9. 9. efforTS iN elimiNaTiNg The polio oUTBreakiN The repUBlic of TaJikiSTaNThe commitment of Republic of Tajikistan in eliminating the polio and the efforts frominternational community will stamp out the polio! detailed micro-planning workshop was conducted for the EPI Managers at National level and Oblasts prior to the campaign. Trainings were conducted for the health workers before the first round. Social mobiliza- tion activities like TV, radio, poster/banner, press con- ference/press release, vehicle announcements, SMS by mobile companies and community meetings were held before the commencement of the campaign. Above all, the health workers have visited every household before the campaign dates in their respective catchment areas to ensure high coverage. Several coordination meet- ings were held between different departments of MoH. Vaccine and other logistics were distributed to all theThe Republic of Tajikistan, which had been polio-free facilities on time. As a result, the campaign was wellsince 1996, experienced a massive polio outbreak in organized. Different strategies were used to reach the2010 following an importation of poliovirus from targets which include fixed posts at facilities, mobilenorthern India in 2010. In total, 458 laboratory con- teams according to need, teams to reach kinder gar-firmed polio cases were reported in 2010 from 35 out dens and in some remote areas teams went on don-of 61 administrative territories of Tajikistan. This has keys. Transit teams were also deployed to target travel-been the first outbreak in the EURO region since it ling children during campaign days.was certified polio free in 2002, and also the biggestoutbreak in the world since 2005. Government involvement in supervision and moni- toring found remarkably high. In addition, WHO,The Government of Tajikistan responded quickly UNICEF and USAID along with the partner agenciesto the outbreak and alerted WHO and neighboring Save the Children USA, Mercy Corps, Red Crescentcountries about the cases. Consultants and special and AKHS jointly conducted in-process and end-investigation teams were on ground within few days process campaign monitoring. The analysis of the postafter the news of the outbreak. campaign monitoring reveals that the overall coverageIn response, the Ministry of Health (MoH) with sup- was 98%. All the Oblasts achieved more than 95% OPVport from the WHO, UNICEF, USAID and other coverage. Awareness about the campaign also foundpartners, had implemented six rounds of National significantly high in all Oblasts except Dushanbe. TheImmunization Days (NIDs) and one round of SNIDs main reason for children missed were due to absencein 2010. As result of this well coordinated response during the house visit by the health workers.the outbreak was stopped within six months. The last “The synchronized work of the Ministry of Healthlaboratory confirmed polio case was in July 4th 2010. with WHO, UNICEF and all partners working on theHowever, despite the achievements made in stop- polio eradication has played a key role in achievingping the outbreak, the country has to remain vigilant good results in 2011, which proved that the joint ef-as long as there is polio circulation in the neighboring forts can bring to success and good results” – notedcountries near and far. Also it is essential for the coun- Dr Rakhmatullaev Sh.R (Head of Family Planningtry to regain its polio free status by the international and Child department of the Ministry of health) dur-certification committee. For this purpose, the country ing one of the coordination meetings held in the Min-should maintain a high level of routine immunization, istry of Health.conduct high quality immunization campaigns againstpolio and maintain a very sensitive surveillance. The joint efforts, the preparation of the polio immu- nisation rounds, the series of micro-planning work-In 2011, as part of the synchronized campaigns con- shops, trainings for the health care specialists and theducted in the Central Asian countries, Tajikistan had coordinated work of all sectors of society are key ele-successfully conducted the first round NIDs in 18-22 ments in achieving results and remaining polio free.April. All efforts were made to reach every child in the With no cure for polio, immunization with oral poliotarget group in the country during the campaign. A vaccine is the only protection against polio. Let’s deliver on our promise to every child, a promise with a pay-back for every future generation of children. 9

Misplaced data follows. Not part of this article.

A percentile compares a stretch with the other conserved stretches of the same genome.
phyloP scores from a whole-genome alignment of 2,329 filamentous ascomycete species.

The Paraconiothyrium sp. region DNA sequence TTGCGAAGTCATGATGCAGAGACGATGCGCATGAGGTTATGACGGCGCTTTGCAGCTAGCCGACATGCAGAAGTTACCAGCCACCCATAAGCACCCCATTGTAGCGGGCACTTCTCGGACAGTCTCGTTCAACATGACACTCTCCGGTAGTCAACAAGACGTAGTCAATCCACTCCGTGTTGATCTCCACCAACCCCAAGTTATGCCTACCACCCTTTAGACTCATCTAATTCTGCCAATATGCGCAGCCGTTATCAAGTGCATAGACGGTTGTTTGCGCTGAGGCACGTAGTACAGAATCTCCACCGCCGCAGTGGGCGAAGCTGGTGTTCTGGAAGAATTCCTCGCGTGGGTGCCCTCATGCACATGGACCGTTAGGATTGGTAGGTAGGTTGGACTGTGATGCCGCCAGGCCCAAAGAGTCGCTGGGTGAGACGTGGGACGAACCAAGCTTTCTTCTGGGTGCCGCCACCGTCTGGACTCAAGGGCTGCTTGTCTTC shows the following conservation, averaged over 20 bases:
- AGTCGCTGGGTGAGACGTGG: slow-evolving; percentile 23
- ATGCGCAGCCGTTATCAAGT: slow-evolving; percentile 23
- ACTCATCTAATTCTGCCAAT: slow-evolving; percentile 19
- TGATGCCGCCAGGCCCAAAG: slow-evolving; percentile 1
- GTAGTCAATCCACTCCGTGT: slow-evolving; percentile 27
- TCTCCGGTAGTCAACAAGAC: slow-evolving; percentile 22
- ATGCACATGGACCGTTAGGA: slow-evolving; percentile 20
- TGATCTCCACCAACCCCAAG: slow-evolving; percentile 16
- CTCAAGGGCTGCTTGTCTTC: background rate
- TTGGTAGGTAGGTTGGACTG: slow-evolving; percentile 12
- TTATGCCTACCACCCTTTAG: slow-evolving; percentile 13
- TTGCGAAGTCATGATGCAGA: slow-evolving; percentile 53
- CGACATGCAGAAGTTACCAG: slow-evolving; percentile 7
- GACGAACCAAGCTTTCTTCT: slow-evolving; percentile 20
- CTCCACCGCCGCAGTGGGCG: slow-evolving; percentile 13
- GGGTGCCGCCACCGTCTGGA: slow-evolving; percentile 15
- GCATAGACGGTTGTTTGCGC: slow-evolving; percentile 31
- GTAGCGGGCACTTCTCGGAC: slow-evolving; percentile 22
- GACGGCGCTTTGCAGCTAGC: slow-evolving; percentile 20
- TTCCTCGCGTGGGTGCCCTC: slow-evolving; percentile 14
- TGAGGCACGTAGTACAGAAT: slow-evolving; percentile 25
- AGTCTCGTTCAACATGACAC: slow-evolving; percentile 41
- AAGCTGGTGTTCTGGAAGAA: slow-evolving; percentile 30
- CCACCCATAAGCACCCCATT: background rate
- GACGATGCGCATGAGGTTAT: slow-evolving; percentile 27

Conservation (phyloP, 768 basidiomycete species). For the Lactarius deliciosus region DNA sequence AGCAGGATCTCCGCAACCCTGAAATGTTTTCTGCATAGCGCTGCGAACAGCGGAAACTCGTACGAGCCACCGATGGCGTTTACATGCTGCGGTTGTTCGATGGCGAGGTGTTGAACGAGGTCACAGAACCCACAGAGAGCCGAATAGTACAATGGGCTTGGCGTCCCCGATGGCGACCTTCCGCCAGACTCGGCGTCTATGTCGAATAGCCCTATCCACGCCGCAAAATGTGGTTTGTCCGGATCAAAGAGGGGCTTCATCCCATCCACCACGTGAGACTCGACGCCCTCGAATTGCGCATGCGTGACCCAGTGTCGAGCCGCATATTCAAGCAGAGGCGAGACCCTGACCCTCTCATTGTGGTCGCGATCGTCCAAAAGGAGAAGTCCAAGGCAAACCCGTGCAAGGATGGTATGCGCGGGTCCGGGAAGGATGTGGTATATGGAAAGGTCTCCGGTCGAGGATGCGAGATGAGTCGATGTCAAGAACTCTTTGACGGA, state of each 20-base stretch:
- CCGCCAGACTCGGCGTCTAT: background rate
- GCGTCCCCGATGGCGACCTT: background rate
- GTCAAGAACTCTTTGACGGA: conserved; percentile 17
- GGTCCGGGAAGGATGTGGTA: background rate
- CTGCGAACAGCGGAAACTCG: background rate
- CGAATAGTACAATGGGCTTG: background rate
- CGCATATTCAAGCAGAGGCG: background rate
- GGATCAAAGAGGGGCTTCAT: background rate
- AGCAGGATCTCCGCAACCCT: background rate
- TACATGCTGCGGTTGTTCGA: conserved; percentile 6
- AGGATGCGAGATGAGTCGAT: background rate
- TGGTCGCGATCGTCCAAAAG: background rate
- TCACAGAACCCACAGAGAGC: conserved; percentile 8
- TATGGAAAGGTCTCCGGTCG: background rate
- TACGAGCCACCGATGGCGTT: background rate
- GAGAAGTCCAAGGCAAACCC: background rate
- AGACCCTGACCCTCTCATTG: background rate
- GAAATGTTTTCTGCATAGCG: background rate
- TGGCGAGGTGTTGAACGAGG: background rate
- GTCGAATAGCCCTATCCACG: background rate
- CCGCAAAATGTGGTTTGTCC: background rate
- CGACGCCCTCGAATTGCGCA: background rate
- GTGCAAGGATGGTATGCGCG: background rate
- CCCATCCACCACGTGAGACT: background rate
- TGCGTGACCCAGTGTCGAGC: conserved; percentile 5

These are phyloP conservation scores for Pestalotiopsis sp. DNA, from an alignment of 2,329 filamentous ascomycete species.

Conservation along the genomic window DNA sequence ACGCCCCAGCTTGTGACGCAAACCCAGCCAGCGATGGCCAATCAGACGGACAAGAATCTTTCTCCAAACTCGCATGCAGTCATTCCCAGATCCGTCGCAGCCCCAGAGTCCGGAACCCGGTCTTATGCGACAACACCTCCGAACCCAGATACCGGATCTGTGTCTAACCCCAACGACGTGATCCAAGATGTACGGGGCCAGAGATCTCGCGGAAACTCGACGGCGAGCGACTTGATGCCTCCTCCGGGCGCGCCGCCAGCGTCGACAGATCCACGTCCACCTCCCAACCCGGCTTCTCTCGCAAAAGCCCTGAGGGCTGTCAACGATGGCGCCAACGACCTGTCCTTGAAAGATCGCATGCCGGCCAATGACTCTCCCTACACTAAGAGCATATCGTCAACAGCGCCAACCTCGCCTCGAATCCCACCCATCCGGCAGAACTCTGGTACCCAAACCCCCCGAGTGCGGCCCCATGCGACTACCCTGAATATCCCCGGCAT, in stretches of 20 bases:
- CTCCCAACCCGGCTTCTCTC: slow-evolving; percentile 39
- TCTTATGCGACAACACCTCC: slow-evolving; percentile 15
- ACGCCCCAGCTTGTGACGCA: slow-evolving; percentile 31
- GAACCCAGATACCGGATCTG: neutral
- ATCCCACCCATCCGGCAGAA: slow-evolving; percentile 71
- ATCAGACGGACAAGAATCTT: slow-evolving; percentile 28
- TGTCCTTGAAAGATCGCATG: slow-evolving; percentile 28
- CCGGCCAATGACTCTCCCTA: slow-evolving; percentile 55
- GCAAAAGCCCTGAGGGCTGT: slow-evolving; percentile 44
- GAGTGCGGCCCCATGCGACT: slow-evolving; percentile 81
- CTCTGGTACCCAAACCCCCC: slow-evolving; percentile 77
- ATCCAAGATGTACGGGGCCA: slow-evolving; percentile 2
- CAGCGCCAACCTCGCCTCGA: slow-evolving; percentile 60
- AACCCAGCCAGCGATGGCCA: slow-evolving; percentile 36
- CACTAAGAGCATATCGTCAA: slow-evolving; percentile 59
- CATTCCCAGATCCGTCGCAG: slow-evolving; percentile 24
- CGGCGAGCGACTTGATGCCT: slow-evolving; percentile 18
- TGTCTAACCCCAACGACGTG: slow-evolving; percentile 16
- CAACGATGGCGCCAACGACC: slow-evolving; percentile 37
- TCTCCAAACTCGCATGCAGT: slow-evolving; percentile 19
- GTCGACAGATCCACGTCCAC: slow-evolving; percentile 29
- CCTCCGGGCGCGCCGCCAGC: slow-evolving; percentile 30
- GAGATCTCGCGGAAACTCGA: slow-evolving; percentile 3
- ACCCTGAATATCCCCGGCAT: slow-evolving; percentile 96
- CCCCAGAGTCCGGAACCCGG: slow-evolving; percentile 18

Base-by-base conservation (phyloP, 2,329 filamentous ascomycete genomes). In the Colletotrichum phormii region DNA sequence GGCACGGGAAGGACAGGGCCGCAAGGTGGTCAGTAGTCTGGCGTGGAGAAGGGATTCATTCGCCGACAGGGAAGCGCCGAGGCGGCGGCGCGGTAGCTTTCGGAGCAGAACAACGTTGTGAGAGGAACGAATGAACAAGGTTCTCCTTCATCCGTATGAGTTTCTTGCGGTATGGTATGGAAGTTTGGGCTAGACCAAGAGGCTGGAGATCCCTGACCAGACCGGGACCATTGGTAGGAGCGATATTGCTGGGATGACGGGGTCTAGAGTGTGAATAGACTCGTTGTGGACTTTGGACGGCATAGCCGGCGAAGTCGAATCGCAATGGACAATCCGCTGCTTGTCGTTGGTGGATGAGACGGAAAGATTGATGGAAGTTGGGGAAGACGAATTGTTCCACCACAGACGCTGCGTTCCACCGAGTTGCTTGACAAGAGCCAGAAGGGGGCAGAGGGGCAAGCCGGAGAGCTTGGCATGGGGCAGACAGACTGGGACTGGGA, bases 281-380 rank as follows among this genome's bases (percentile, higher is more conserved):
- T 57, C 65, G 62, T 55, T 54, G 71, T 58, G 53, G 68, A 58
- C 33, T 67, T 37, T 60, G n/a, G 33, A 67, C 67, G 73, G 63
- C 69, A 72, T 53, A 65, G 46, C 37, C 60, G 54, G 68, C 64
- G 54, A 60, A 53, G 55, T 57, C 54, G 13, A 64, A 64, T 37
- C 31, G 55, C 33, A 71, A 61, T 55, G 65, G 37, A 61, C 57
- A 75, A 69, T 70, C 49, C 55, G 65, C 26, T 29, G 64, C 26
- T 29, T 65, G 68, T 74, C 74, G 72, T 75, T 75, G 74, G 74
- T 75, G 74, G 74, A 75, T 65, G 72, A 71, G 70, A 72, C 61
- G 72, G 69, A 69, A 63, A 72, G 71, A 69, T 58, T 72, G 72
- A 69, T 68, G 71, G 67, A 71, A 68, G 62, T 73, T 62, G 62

10. 10. every pregNaNcy waNTed, every BirTh Safe, every NewBorN healThy Childbirth is mostly a positive experience, but in Implementation of the WHO Making Pregnan- many parts of the world, unfortunately, mothers cy Safer Programme has been contributing to a and babies still die due to preventable factors. Lack progress seen in reduction of maternal mortality of access to essential services contributes to these in Tajikistan. Thus, according to WHO/UNICEF/ deaths, as does the lack of providers’ capacity to UNFPA/WB estimates for the period from 1990 to identify and manage complications and provide rel- 2008 this indicator has decreased by 44%. So, an- evant support to women and their newborn babies. nual maternal mortality in Tajikistan declined by Moreover, such factors, as education, income, place 3,3% and in 2008 this indicator was 64 per 100000 of residency within the country, poverty, gender in- live births. In general infant mortality rate is also equalities have also influence on the negative out- declining in Tajikistan. Moreover, results of a latest comes of childbirths. assessment showed that quality of care for mothers and newborns has been significantly improved in Since 2001 the WHO Making Pregnancy Safer Pro- recent years. Examples of good care were observed, gramme has been implementing in Tajikistan as per showing that ensuring quality of medical care for Ministry of Health of Tajikistan request. The Pro- women and children is possible in spite of deficien- gramme is focusing on capacity building, implemen- cies in health systems, hospital infrastructure and tation of evidence-based norms and interventions, availability of equipment and supplies. monitoring and evaluation, building partnerships, advocacy and resource mobilization. The imple- Health of mothers and their children is a fundamen- menting activities address different factors, which tal asset to society and a pillar of health systems per- are vital for the access to skilled medical care before, formance and the WHO in partnership with national during and after pregnancy and childbirth. It targets and international partners will continue support of not only health systems and medical staff, but also activities in order to ensure the highest possible lev- communities and families. el of health for mother and newborns in Tajikistan.10